July 10th 2010

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Articles from this issue:

NATIONAL AFFAIRS: Julia Gillard's long-term agenda

CANBERRA OBSERVED: No easy policy options for new PM Julia Gillard

Shuffling the deck-chairs leaves key issues unresolved

Feminist-backed push to disadvantage parentcare

HOUSING: Rampant divorce pricing young couples out of homes

GLOBAL FINANCIAL CRISIS: Have we reached the end of the beginning?

LEGAL AFFAIRS: Move to centralise control of the legal profession

FOREIGN AFFAIRS: Beijing's softly, softly approach to Taiwan, Hong Kong

CHINA: China labour activism heralds profound change

EUROPEAN UNION: EU President admits people misled by euro project

REPRODUCTIVE HEALTH: Suppressing the truth about maternal deaths

Meet the new family, digitally deluged

PARENTHOOD: No man will ever replace a real mum

Vietnam veterans (letter)

Tony Abbott and his faith (letter)

New states deserve support (letter)

AS THE WORLD TURNS: Who jails and tortures the most journalists on earth?; US Supreme Court nominee Elena Kagan

BOOK REVIEW: A RAT IS A PIG IS A DOG IS A BOY: The Human Cost of the Animal Rights Movement, by Wesley J. Smith

BOOK REVIEW: WAR IN THE PACIFIC, 1941-1945, by Richard Overy

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Vietnam veterans (letter)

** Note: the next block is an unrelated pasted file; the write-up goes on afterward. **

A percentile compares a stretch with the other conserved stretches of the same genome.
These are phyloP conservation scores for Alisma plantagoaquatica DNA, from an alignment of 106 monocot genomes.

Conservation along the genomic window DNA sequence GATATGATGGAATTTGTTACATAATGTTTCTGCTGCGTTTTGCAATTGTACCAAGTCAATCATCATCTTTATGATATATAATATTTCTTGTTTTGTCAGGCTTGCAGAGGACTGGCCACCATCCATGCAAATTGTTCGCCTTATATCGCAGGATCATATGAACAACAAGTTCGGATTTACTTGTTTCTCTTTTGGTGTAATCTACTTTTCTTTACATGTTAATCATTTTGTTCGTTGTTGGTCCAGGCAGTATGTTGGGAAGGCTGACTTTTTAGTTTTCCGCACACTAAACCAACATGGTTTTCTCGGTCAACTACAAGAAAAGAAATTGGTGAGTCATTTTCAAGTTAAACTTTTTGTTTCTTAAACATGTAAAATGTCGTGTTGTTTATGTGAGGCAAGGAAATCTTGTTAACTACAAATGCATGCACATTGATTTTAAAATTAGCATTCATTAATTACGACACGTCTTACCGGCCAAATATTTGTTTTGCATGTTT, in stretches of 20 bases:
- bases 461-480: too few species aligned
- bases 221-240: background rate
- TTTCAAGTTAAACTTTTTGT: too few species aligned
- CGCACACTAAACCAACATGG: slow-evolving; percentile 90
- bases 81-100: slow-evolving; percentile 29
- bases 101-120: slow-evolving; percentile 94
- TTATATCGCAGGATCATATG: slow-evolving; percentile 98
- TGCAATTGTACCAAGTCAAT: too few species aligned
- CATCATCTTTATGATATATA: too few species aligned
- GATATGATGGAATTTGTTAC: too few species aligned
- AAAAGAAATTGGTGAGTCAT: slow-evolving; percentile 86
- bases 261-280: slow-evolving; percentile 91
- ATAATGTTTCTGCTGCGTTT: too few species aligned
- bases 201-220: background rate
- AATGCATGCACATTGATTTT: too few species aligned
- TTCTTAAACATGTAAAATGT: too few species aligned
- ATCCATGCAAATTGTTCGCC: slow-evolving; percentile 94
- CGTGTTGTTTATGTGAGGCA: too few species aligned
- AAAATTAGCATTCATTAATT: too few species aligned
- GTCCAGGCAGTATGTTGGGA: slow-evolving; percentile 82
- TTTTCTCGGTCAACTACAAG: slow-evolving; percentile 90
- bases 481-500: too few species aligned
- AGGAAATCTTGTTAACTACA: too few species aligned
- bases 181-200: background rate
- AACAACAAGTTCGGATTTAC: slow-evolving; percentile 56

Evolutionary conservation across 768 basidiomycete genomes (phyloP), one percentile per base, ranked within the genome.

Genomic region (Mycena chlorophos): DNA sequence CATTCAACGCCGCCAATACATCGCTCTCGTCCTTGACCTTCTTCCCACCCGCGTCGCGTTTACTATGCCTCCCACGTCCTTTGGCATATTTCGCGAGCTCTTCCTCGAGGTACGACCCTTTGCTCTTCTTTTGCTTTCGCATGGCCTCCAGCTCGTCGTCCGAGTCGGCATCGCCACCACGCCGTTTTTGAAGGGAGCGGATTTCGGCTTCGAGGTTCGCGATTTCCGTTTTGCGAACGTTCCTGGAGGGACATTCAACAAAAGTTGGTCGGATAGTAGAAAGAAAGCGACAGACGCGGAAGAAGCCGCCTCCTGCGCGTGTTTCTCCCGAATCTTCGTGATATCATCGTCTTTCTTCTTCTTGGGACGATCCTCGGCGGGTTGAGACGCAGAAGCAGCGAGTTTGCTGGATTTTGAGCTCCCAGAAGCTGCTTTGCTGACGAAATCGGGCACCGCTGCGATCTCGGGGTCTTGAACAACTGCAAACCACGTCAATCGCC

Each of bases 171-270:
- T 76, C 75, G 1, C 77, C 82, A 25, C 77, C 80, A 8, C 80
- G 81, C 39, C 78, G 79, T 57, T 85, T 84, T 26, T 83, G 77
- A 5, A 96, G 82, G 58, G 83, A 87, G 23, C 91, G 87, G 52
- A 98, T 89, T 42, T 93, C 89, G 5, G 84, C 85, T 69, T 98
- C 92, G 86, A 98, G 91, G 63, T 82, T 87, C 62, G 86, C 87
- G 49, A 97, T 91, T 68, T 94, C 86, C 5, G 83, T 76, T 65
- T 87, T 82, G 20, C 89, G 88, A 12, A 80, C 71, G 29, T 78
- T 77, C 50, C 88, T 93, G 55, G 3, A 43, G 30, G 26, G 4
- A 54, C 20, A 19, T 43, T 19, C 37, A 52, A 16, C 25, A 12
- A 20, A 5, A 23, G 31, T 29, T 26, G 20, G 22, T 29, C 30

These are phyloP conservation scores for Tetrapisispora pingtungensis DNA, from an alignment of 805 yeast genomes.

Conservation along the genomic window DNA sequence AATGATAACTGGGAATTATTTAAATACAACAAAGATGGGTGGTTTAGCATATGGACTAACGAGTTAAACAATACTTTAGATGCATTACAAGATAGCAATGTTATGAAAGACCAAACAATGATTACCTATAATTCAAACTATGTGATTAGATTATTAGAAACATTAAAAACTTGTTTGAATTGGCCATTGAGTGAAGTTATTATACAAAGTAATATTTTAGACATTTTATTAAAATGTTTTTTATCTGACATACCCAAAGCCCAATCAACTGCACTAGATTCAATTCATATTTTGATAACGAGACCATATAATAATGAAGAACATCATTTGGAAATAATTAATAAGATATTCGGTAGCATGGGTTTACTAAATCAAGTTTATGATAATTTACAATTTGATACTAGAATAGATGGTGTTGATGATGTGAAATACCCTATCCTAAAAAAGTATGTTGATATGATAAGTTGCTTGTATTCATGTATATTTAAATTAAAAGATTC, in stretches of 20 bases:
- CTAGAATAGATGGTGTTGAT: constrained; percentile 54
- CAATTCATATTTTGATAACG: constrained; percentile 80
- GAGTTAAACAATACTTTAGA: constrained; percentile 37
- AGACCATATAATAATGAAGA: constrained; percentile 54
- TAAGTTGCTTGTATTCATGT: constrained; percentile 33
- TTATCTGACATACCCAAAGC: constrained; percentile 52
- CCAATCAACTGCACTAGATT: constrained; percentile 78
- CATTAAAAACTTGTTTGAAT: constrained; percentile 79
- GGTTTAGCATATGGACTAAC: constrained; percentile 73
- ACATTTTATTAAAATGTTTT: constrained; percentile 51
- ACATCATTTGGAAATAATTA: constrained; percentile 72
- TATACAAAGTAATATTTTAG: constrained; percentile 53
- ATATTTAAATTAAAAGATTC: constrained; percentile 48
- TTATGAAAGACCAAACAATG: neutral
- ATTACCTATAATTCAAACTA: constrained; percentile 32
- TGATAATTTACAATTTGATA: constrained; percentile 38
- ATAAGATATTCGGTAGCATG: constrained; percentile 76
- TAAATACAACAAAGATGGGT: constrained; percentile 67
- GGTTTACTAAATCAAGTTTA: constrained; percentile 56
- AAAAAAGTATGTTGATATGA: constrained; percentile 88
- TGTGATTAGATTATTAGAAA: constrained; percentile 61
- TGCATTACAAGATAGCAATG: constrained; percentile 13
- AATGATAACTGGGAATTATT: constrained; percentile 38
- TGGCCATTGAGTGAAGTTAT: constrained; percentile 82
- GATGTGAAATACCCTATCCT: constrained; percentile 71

by Robert Bom

News Weekly, July 10, 2010

Now that Julia Gillard is Prime Minister, I back the call by Victorian state parliamentarian, Peter Kavanagh MLC (Democratic Labour Party), to have a National Sorry Day for Vietnam veterans.

The new Prime Minster is ideally placed to deliver an apology, as the left-wing Socialist Forum she joined was one of the groups most vocal during the previous conflict. Not content with their victory, these groups proceeded to pursue the Vietnam veterans after they came home.

To harass politicians is one thing; but to do so to our servicemen, who were mainly conscripted anyway, is a low act. No wonder many of the Vietnam veterans had repatriation and health problems.

For many of them, with their nerves at breaking point, facing a hostile public at home was the last straw. Hounded by hostile activists, abandoned by a fickle public, many of them felt like outcasts.

On behalf of her party and the nation, Prime Minister Gillard is the right person to give our veterans some closure and heal the wounds inflicted on them.

Robert Bom,
Rockhampton, Qld

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